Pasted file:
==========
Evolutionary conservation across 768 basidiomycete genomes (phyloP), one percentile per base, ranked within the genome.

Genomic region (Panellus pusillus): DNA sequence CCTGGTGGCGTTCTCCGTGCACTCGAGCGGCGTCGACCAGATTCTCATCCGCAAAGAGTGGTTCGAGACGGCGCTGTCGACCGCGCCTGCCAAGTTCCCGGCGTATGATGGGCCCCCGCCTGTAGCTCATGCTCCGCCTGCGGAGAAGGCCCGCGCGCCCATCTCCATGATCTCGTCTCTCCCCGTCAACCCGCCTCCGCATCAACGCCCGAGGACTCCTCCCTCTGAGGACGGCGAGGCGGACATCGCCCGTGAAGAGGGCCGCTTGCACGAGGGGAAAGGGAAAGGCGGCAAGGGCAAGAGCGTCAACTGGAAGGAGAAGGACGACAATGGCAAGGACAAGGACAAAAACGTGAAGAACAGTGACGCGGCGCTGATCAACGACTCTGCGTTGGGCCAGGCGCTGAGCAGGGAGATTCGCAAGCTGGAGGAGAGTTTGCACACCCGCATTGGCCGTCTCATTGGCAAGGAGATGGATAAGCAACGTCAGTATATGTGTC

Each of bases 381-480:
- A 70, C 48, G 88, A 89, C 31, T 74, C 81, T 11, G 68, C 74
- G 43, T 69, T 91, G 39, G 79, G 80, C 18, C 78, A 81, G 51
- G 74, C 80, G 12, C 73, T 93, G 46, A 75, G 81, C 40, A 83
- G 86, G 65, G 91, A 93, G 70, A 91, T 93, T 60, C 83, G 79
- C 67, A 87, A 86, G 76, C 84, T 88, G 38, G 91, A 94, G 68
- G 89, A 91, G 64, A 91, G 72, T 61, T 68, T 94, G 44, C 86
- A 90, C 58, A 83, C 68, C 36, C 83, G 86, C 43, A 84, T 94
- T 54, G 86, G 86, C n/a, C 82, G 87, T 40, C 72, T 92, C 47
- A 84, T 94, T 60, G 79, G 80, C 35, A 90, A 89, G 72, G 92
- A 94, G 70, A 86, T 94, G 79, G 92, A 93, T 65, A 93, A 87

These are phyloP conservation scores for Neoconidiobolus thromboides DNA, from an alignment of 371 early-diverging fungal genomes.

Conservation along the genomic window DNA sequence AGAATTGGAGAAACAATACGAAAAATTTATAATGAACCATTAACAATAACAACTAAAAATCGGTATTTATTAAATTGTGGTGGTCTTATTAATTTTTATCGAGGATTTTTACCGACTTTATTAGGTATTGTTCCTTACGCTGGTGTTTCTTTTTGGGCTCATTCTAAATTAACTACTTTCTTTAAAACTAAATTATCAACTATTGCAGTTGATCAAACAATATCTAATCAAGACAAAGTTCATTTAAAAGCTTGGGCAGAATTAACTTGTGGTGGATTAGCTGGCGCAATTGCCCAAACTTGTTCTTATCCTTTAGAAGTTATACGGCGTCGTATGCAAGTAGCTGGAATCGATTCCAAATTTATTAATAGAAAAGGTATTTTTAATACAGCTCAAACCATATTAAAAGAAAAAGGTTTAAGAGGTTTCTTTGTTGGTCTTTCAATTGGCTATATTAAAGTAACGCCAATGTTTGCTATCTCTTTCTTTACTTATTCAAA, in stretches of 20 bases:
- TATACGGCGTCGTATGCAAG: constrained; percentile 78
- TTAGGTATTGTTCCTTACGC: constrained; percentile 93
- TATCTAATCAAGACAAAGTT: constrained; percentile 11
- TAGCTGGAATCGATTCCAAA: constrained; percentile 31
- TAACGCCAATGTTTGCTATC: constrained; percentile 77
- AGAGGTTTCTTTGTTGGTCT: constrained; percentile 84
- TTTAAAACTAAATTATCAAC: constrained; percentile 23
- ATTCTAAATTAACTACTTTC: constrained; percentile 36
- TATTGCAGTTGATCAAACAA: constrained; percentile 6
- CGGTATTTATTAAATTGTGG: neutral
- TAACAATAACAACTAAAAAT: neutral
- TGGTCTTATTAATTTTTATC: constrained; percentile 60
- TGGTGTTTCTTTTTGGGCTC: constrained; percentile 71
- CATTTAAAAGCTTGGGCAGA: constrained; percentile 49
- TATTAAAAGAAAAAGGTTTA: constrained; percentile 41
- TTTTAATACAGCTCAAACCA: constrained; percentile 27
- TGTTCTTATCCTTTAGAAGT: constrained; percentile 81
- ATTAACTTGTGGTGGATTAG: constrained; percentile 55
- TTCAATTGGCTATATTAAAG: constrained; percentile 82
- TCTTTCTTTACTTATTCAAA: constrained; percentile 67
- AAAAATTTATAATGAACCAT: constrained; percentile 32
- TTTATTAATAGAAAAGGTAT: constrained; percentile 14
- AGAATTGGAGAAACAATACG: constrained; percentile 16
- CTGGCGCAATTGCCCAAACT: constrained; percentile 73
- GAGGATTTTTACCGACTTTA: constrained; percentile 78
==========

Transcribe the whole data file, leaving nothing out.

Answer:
Evolutionary conservation across 768 basidiomycete genomes (phyloP), one percentile per base, ranked within the genome.

Genomic region (Panellus pusillus): DNA sequence CCTGGTGGCGTTCTCCGTGCACTCGAGCGGCGTCGACCAGATTCTCATCCGCAAAGAGTGGTTCGAGACGGCGCTGTCGACCGCGCCTGCCAAGTTCCCGGCGTATGATGGGCCCCCGCCTGTAGCTCATGCTCCGCCTGCGGAGAAGGCCCGCGCGCCCATCTCCATGATCTCGTCTCTCCCCGTCAACCCGCCTCCGCATCAACGCCCGAGGACTCCTCCCTCTGAGGACGGCGAGGCGGACATCGCCCGTGAAGAGGGCCGCTTGCACGAGGGGAAAGGGAAAGGCGGCAAGGGCAAGAGCGTCAACTGGAAGGAGAAGGACGACAATGGCAAGGACAAGGACAAAAACGTGAAGAACAGTGACGCGGCGCTGATCAACGACTCTGCGTTGGGCCAGGCGCTGAGCAGGGAGATTCGCAAGCTGGAGGAGAGTTTGCACACCCGCATTGGCCGTCTCATTGGCAAGGAGATGGATAAGCAACGTCAGTATATGTGTC

Each of bases 381-480:
- A 70, C 48, G 88, A 89, C 31, T 74, C 81, T 11, G 68, C 74
- G 43, T 69, T 91, G 39, G 79, G 80, C 18, C 78, A 81, G 51
- G 74, C 80, G 12, C 73, T 93, G 46, A 75, G 81, C 40, A 83
- G 86, G 65, G 91, A 93, G 70, A 91, T 93, T 60, C 83, G 79
- C 67, A 87, A 86, G 76, C 84, T 88, G 38, G 91, A 94, G 68
- G 89, A 91, G 64, A 91, G 72, T 61, T 68, T 94, G 44, C 86
- A 90, C 58, A 83, C 68, C 36, C 83, G 86, C 43, A 84, T 94
- T 54, G 86, G 86, C n/a, C 82, G 87, T 40, C 72, T 92, C 47
- A 84, T 94, T 60, G 79, G 80, C 35, A 90, A 89, G 72, G 92
- A 94, G 70, A 86, T 94, G 79, G 92, A 93, T 65, A 93, A 87

These are phyloP conservation scores for Neoconidiobolus thromboides DNA, from an alignment of 371 early-diverging fungal genomes.

Conservation along the genomic window DNA sequence AGAATTGGAGAAACAATACGAAAAATTTATAATGAACCATTAACAATAACAACTAAAAATCGGTATTTATTAAATTGTGGTGGTCTTATTAATTTTTATCGAGGATTTTTACCGACTTTATTAGGTATTGTTCCTTACGCTGGTGTTTCTTTTTGGGCTCATTCTAAATTAACTACTTTCTTTAAAACTAAATTATCAACTATTGCAGTTGATCAAACAATATCTAATCAAGACAAAGTTCATTTAAAAGCTTGGGCAGAATTAACTTGTGGTGGATTAGCTGGCGCAATTGCCCAAACTTGTTCTTATCCTTTAGAAGTTATACGGCGTCGTATGCAAGTAGCTGGAATCGATTCCAAATTTATTAATAGAAAAGGTATTTTTAATACAGCTCAAACCATATTAAAAGAAAAAGGTTTAAGAGGTTTCTTTGTTGGTCTTTCAATTGGCTATATTAAAGTAACGCCAATGTTTGCTATCTCTTTCTTTACTTATTCAAA, in stretches of 20 bases:
- TATACGGCGTCGTATGCAAG: constrained; percentile 78
- TTAGGTATTGTTCCTTACGC: constrained; percentile 93
- TATCTAATCAAGACAAAGTT: constrained; percentile 11
- TAGCTGGAATCGATTCCAAA: constrained; percentile 31
- TAACGCCAATGTTTGCTATC: constrained; percentile 77
- AGAGGTTTCTTTGTTGGTCT: constrained; percentile 84
- TTTAAAACTAAATTATCAAC: constrained; percentile 23
- ATTCTAAATTAACTACTTTC: constrained; percentile 36
- TATTGCAGTTGATCAAACAA: constrained; percentile 6
- CGGTATTTATTAAATTGTGG: neutral
- TAACAATAACAACTAAAAAT: neutral
- TGGTCTTATTAATTTTTATC: constrained; percentile 60
- TGGTGTTTCTTTTTGGGCTC: constrained; percentile 71
- CATTTAAAAGCTTGGGCAGA: constrained; percentile 49
- TATTAAAAGAAAAAGGTTTA: constrained; percentile 41
- TTTTAATACAGCTCAAACCA: constrained; percentile 27
- TGTTCTTATCCTTTAGAAGT: constrained; percentile 81
- ATTAACTTGTGGTGGATTAG: constrained; percentile 55
- TTCAATTGGCTATATTAAAG: constrained; percentile 82
- TCTTTCTTTACTTATTCAAA: constrained; percentile 67
- AAAAATTTATAATGAACCAT: constrained; percentile 32
- TTTATTAATAGAAAAGGTAT: constrained; percentile 14
- AGAATTGGAGAAACAATACG: constrained; percentile 16
- CTGGCGCAATTGCCCAAACT: constrained; percentile 73
- GAGGATTTTTACCGACTTTA: constrained; percentile 78